Natural populations of Spodoptera exigua are infected by multiple viruses: implications for the production and use of virus insecticides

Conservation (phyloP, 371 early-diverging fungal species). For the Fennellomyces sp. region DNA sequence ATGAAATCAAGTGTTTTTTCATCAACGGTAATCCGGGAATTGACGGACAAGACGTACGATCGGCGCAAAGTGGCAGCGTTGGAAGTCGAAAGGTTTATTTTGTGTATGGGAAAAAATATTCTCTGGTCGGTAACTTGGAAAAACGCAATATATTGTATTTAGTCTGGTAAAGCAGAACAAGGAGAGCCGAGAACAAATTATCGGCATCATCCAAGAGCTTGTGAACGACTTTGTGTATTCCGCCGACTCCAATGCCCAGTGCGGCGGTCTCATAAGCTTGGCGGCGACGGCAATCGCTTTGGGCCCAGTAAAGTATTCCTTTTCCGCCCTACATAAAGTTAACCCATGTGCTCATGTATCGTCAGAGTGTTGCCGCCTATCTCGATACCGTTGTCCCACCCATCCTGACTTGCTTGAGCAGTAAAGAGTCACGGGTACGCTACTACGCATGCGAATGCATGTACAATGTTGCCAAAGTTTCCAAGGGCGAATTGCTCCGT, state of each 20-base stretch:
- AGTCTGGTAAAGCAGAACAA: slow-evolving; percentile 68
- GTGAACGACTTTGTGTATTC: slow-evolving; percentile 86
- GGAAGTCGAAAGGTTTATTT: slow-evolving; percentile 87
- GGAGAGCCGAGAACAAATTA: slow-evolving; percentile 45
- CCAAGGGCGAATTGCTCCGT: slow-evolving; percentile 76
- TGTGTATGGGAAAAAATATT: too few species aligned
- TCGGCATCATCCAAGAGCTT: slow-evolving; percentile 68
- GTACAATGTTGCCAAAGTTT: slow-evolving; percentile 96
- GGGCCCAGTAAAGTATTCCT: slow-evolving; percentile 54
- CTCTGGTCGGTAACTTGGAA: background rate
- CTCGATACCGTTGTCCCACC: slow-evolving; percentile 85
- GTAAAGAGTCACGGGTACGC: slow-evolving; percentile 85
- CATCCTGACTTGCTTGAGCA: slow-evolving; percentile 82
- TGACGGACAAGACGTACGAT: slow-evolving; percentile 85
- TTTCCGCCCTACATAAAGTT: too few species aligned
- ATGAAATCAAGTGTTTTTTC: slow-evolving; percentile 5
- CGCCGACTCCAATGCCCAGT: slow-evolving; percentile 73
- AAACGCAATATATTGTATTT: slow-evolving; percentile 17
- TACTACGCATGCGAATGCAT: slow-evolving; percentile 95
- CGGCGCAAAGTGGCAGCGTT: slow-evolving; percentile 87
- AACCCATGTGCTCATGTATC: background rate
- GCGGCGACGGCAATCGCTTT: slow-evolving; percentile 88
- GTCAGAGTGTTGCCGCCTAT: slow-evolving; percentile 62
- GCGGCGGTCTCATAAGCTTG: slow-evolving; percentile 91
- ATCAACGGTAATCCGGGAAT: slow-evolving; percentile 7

Abstract: Covert infections of Spodoptera exigua multiple nucleopoliedrovirus (SeMNPV) havebeen detected in laboratory or field populations of the homologous host, S. exigua. Two RNAviruses belonging to the Iflaviridae family (SeIV-1, SeIV-2) were identified in transcriptomestudies from different laboratory colonies of S. exigua. The three viruses are vertically transmitedand establish persistent infections. For this reason, coinfection of individual insects by theseviruses is considered likely. In this study, we determined the prevalence of covert infectionscaused by iflaviruses and SeMNPV in order to identify virus associations in natural S. exiguapopulations. SeMNPV was detected in the 54% of field-caught adults, whereas 13% and 8% ofinsects were infected by SeIV-1 and SeIV-2, respectively. The prevalence of SeIV-1 and SeIV-2in F1 adults obtained in laboratory showed higher levels than in the parental generation, whereasthe prevalence of SeMNPV decreased from parents to their offspring. These findings haveimportant implications for the in vivo production of virus based insecticides using mass-rearedinsects and the efficacy of these products in controling pest populations that may be coinfectedby iflaviruses.